Regular maintenance, like replacing your car’s battery, can make it last longer and keep you from dealing with breakdowns when you least want them to. But many car users might need to learn this: replacing the battery can mess up your car’s onboard diagnostics system.
After a new car battery installation, drive 75-100 miles to reset OBD-II readiness monitors in Ready state, use an OBD2 scanner to verify readiness, and then schedule and pass the inspection.
In this article, we’ll explore why a new battery can affect your car’s inspection, what you should do if you encounter this situation, and how to prepare for a successful inspection after a battery replacement.
Table of Contents
Why Does A New Battery Affect Your Car Inspection?
Modern cars have a system called Onboard Diagnostics II (OBD-II) that checks a lot of different parts related to emissions and engine efficiency. The ready monitors are an essential part of this system.
The catalytic converter, oxygen sensors, and evaporative emissions (EVAP) system are some of the parts that these tools keep an eye on. To pass an emissions test, these readiness monitors must be in the “Ready” state.
The OBD-II system’s memory is cleared when you change the battery in your car. This clears the readiness monitor state. If you do this restart, some or all of the monitors might show “Not Ready,” which could mean your car fails an emissions test.
What To Do After Replacing Your Car Battery For Inspection
Now that we understand why a new battery can affect your inspection let’s explore what steps you should take to ensure a successful inspection:
1. Drive Your Vehicle:
It’s essential to drive your car again after changing the battery so the onboard computer can reset all its systems and readiness monitors. These tools are necessary to check how well different emissions control parts work, like the EVAP system, oxygen sensors, and catalytic converter.
Take your car for at least 75 to 100 miles. This far away lets the onboard computer do diagnostic tests in various driving situations, such as the city and highway.
2. Monitor Readiness Status:
If you can access an OBD2 (Onboard Diagnostics II) code reader, you can independently check the readiness status of your car’s monitors. These monitors should show “Ready” to show that the emission control systems have been appropriately checked and are working correctly.
- The misfire monitor looks for engine misfires, which can cause more pollution.
- This device monitors the oxygen sensors that help cars use less gas and reduce pollution.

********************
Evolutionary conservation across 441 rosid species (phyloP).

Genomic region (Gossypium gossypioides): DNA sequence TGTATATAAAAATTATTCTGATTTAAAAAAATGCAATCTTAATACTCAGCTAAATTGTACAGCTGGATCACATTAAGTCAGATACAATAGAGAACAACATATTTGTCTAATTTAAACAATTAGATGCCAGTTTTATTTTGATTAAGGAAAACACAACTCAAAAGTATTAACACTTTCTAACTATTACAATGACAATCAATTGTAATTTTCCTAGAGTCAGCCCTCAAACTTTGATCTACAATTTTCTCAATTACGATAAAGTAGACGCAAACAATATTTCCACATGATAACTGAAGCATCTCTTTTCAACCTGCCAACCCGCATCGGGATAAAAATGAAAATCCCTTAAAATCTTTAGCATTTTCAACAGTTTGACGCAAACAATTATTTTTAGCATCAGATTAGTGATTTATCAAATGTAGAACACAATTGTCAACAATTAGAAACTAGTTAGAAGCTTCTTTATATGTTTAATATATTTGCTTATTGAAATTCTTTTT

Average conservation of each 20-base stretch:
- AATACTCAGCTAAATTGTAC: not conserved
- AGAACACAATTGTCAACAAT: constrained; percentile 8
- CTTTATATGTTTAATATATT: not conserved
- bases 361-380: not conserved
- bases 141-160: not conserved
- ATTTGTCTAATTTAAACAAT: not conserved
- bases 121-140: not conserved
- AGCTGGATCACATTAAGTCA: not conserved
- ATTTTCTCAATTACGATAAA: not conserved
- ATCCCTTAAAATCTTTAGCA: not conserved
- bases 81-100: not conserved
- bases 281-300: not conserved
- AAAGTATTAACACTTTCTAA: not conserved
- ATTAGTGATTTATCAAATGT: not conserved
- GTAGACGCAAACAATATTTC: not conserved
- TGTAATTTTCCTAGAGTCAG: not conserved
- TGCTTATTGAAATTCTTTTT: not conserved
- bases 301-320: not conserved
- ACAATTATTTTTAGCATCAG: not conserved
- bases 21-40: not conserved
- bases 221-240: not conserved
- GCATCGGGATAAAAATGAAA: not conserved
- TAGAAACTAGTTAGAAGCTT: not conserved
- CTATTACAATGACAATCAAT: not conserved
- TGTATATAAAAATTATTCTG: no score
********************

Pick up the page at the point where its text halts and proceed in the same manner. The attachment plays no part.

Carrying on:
- Check how well the catalytic converter works to reduce harmful exhaust fumes.
- The EVAP Monitor checks the evaporative emissions device, stopping fuel vapor from entering the air.
- The EGR monitor controls the exhaust gas recirculation system, which lowers nitrogen oxide (NOx) pollution.
3. Keep Records:
Write down the date and mileage of when the new battery was put in and the information about when the old battery was replaced. This information can be helpful during the review and could be used as proof if there are any questions about the new battery.
4. Schedule Your Inspection:
You can set up your state inspection once you’re sure all your vehicle’s ready monitors are set to “Ready.” Ensure you follow the rules and directions in your state regarding inspections, emissions testing, and any paperwork that must be filled out.
The Importance Of Readiness Monitors
Ensuring that all monitors are “Ready,” inspectors can adequately check if a vehicle meets emissions standards.
1. Ready vs. Not Ready Status:
- Ready: This state means that the OBDII system checked a specific emissions control system and is now working as it should.
- Not Ready: If the OBDII system is not ready, it needs to check a specific emissions control system. It means the system still needs to finish its testing or review process.
- N/A or N/S: This state means that the OBDII system does not need to check that particular emissions control system (N/A or N/S). There’s no need to evaluate some systems because they might not work with some cars.
2. Common Reasons For “Not Ready” Monitors:
The most common reason for monitors to be in a “Not Ready” state is that the battery has been disconnected. Several things can cause the battery to break, such as:
- Any maintenance work on the engine that needs the battery to be disconnected can mess up readiness sensors.
- If the battery in your car dies and needs to be replaced, it can restart the monitors.
- Disconnecting the battery is often needed to install a new car radio, which can mess up readiness sensors.
- Adding a new car alarm may require removing the battery, just like installing a radio.
3. Locating Readiness Monitor Status On The Vehicle Inspection Report (VIR):
The Emissions Test Results part of the VIR will indicate if a monitor is “Ready,” “Not Ready,” or in a state of N/A or N/S. Remember that the requirements for a readiness monitor may be different based on the year model of your vehicle:
- 2001 and newer vehicles: One non-continuous monitor can show “Not Ready” and still pass the test, but two or more “Not Ready” readings will mean the car fails.
- 1996 – 2000 vehicles: These cars can pass the test even if two monitors are simultaneously in a “Not Ready” state. If three or more monitors say “Not Ready,” the car will not work.
Changing Monitors To “Ready”
This is what you can do to help you pass an inspection if you just changed your car’s battery and are having trouble because the readiness monitors aren’t set:
1. Performing A Drive Cycle:
After replacing the battery, you must do a “drive cycle” to set the “ready” devices.
- Ensure your car’s gas tank is about 1/4 to 3/4 full. This is something that many panels need to work on.
- If your car has been sitting for at least eight hours, start when the engine is cold.
- For about 15 minutes, keep the car’s speed between 45 and 65 mph on the highway. This helps set the sensors for the oxygen sensor, the catalyst, and the evaporative system.